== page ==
By Kevin Kelly
Catholic Key Associate Editor
INDEPENDENCE —Deacon Tom Powell wasn’t ordained to win awards. But he won one anyway.
True to his calling to service, Deacon Powell wasn’t available in Jefferson City in October to receive his Citizenship Award — given to one person in each of Missouri’s four dioceses — during the annual Missouri Catholic Conference General Assembly.
“I was preaching that day,” Deacon Powell said. In other words, he was serving the people of St. Anthony Parish, still living out his call to the ordained service of which, this year, will number an even four decades.
And like all deacons, Deacon Powell will be quick to add that he is only the ordained half of a team. His wife, Lydia, has been with him every step of the way, even though she had two small children and another on the way when he was ordained to the permanent diaconate in the Archdiocese of Chicago on May 24, 1975.
“The wife has to go through at least some of the classes and some of the meetings, and I had to sign a consent” to allow Deacon Powell to be ordained, Lydia Powell said.
“I felt he had a calling,” she said. “He always wanted to be out, helping people who were needy.”
Though technically “retired” at age 76, Deacon Powell said there really is no such thing as a retired deacon. He will continue to serve in whatever capacity he can as long as he is physically able.
Both Deacon Powell and Lydia grew up in the Kansas City area.
Deacon Powell was an Eagle Scout in Troop 221 at St. Mary Parish in Independence, and once thought he was called to the priesthood. He attended Rockhurst High School and College, then spent three years at Conception Seminary College before discerning that the priesthood was not what God was calling him to do.
He then met Lydia, and started a career in insurance that would lead him to Chicago.
Not long after the Second Vatican Council reinstated the permanent diaconate, and soon after the Archdiocese of Chicago established its first program of discernment and formation, Deacon Powell said his parish priest asked him if he thought about being ordained as a deacon.
Deacon Powell recalled telling the priest, “I don’t have the time.” To which the priest replied, “Well, maybe God doesn’t have time for you.”
Two years of formation later, Deacon Powell was ordained.
And one year after that, his career took him back to his native Independence.
Deacon Powell said Bishop Charles Helmsing not only eagerly incardinated him for service in the Diocese of Kansas City-St. Joseph, he granted Deacon Powell’s wish to serve the Spanish-speaking people of Sacred Heart Parish in Kansas City’s west side.
To this day, he continues to be drawn to same type of service at St. Anthony in northeast Kansas City, where Spanish-speaking people continue to settle.
“There is a great need to make them feel that this is their church, with opportunities for liturgy in their language and service to the community,” Deacon Powell said. “If you don’t create these opportunities, they won’t feel like they are welcome in the church.”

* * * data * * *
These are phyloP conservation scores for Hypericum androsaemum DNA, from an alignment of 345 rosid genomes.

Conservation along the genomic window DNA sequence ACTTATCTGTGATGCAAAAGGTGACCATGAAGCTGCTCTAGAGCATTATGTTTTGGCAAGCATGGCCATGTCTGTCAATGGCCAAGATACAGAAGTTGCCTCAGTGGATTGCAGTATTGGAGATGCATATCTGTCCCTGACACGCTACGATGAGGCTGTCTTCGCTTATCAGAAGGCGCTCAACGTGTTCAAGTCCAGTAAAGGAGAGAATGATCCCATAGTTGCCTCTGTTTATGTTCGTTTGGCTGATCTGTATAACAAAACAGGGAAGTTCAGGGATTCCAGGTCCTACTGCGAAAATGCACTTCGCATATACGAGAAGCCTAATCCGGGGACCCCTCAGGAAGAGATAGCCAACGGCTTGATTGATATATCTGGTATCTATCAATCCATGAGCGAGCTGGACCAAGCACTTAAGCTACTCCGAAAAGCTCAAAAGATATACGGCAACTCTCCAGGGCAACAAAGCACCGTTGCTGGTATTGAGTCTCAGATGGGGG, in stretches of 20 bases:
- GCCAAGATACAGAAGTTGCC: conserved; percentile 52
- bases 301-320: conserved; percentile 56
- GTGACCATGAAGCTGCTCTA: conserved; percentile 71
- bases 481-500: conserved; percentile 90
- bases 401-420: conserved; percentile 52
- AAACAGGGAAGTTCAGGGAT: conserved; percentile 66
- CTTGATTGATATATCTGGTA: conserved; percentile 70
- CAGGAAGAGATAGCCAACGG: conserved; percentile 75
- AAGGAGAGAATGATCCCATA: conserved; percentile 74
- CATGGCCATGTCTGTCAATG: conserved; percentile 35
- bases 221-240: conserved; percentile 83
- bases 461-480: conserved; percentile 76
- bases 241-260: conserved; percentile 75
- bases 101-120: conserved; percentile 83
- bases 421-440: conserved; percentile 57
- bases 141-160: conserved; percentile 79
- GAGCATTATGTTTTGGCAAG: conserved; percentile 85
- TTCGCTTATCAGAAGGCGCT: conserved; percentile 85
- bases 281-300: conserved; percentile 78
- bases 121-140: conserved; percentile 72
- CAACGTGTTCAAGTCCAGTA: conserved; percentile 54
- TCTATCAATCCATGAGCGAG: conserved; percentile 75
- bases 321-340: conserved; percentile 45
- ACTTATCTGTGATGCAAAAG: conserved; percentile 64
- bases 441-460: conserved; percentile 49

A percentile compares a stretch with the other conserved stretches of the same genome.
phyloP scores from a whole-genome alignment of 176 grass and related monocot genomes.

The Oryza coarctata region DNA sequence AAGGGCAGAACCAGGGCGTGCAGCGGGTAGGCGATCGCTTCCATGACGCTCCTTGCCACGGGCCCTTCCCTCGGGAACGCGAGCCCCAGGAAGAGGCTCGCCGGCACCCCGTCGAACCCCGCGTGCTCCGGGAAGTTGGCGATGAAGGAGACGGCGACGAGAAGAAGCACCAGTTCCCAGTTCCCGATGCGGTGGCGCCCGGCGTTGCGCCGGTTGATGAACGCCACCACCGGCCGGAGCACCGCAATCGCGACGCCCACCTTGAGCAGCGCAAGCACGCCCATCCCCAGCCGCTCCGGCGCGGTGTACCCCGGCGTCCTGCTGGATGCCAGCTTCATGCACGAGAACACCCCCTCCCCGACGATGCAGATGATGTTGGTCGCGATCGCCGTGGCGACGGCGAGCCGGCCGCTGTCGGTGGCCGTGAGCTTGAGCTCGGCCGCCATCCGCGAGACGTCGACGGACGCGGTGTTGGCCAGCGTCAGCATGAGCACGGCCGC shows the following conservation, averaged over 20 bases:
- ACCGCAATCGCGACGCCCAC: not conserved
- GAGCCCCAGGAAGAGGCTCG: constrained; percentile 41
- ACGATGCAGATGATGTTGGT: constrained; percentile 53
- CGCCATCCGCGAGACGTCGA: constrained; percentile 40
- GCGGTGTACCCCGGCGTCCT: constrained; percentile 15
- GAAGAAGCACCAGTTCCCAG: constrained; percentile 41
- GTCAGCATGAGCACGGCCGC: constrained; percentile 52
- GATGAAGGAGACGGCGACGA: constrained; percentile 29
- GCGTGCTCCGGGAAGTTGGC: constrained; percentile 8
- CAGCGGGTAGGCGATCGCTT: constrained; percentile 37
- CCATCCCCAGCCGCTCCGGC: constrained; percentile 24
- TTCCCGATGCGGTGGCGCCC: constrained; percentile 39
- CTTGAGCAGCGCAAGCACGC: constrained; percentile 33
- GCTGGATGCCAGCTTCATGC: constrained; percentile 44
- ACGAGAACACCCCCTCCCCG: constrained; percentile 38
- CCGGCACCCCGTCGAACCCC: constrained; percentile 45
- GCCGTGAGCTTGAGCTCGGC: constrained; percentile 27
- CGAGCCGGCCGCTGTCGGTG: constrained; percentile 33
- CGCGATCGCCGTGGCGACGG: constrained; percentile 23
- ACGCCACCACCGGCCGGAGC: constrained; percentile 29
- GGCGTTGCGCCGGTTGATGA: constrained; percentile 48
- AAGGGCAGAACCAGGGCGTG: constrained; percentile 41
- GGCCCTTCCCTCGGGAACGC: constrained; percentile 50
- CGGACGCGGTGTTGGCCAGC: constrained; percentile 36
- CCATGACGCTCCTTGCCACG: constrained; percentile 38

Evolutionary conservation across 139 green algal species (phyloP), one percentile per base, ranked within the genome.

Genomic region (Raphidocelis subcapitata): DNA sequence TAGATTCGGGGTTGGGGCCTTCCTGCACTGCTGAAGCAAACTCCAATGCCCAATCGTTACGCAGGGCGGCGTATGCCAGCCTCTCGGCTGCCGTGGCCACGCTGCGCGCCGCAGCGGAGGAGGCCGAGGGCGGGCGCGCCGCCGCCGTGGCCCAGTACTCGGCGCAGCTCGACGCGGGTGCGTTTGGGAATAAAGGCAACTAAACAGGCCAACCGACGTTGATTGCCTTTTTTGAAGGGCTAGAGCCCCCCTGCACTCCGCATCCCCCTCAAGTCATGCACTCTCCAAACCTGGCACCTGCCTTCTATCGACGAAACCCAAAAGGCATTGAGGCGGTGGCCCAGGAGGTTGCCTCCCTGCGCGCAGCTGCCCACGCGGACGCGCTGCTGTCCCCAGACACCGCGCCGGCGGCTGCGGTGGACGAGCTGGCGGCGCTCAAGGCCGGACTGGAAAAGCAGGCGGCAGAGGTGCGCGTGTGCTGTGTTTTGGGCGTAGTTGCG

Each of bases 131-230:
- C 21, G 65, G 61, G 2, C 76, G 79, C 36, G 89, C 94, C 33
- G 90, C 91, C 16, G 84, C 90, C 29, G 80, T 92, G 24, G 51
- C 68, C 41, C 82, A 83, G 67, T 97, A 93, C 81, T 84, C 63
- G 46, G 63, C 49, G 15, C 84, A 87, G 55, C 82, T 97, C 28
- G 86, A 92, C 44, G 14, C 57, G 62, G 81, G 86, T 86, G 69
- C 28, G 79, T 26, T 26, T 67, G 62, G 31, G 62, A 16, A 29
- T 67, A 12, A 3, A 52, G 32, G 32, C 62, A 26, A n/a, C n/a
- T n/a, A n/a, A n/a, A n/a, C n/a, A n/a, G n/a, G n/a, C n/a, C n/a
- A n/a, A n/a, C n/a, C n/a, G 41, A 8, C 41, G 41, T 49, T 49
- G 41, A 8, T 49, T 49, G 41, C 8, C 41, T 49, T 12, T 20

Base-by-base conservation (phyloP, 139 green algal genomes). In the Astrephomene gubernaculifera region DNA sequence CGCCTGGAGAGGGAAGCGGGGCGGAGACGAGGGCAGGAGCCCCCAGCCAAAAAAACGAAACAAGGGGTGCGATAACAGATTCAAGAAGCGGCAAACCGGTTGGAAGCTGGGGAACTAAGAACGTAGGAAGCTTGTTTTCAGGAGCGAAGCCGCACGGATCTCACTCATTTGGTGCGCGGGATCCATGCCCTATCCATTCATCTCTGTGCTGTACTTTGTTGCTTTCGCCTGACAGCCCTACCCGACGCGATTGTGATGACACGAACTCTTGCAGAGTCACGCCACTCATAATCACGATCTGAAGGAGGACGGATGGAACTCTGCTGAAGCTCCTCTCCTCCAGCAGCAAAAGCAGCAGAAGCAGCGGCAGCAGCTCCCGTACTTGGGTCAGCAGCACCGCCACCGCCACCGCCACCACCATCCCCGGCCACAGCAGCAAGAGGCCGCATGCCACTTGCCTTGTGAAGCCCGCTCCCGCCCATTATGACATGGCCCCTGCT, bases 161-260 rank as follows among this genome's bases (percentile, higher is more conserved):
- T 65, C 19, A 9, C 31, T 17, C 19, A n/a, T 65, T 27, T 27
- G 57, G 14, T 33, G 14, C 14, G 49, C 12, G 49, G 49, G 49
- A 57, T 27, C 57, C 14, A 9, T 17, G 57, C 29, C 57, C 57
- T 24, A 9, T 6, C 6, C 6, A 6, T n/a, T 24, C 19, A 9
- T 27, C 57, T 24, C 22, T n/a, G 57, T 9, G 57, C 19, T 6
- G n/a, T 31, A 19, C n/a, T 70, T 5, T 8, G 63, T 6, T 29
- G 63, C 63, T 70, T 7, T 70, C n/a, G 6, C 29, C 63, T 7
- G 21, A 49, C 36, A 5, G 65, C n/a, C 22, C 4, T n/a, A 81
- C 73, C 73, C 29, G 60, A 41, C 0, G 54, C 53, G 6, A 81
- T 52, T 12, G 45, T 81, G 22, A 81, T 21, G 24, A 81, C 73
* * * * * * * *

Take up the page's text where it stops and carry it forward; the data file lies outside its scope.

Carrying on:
Deacon Powell immediately began offering Teens Encounter Christ opportunities for youth at Sacred Heart. Today, he said, he serves wherever he is needed, in whatever capacity.
Deacon Powell said he is particularly fond of offering adult education classes in Spanish in partnership with Lydia, and with parishioner Manuel Chavez and his wife, Raquel.
He also works in prayer groups, in providing emergency needs through the parish food pantry or connecting families with resources such as the Bishop Sullivan Center, and in counseling and praying with families going through difficulties.
In addition, he also works with the Independence Ministerial Alliance on community issues in his home town, is a member of the Ancient Order of Hibernians and their work to unify his ancestral Ireland, and has even made mission trips to El Salvador, all the while running his own successful insurance agency.
Deacon Powell said he is able to continue to do all that by ordering his life properly.
“I never felt I was a deacon first,” he said. “My vocation is being married. Second is my kids. Third is my service as a deacon.”
Deacon Powell, however, said that service as a deacon “is a way of life.”
“You have to live what you preach,” he said.
“I have never worn a (Roman) collar, but I respect those who do,” he said. “I felt my role as a deacon was service to the people, and some people might think that collar was putting me on a higher level, and I don’t want that.
“The deacon has to be close to the people in order to be able to work on people’s needs,” he said. “It’s the difference between sergeants and generals. We’re the sergeants who are executing the orders.”
Deacon Powell said his reason for serving at St. Anthony is simple.
“They need a deacon who can speak Spanish,” he said. “My Spanish is pretty good. I’ve gradually picked it up, but it took me a long time. I’ll give homilies in Spanish.”
As for his award from the Missouri Catholic Conference, “It feels good to be recognized,” Deacon Powell said.
“But then you think of all the other people who are deserving. Lydia deserves this more than I do,” he said.
“He is the one who is out there, helping and working with the people,” she said. “I am very proud and happy.”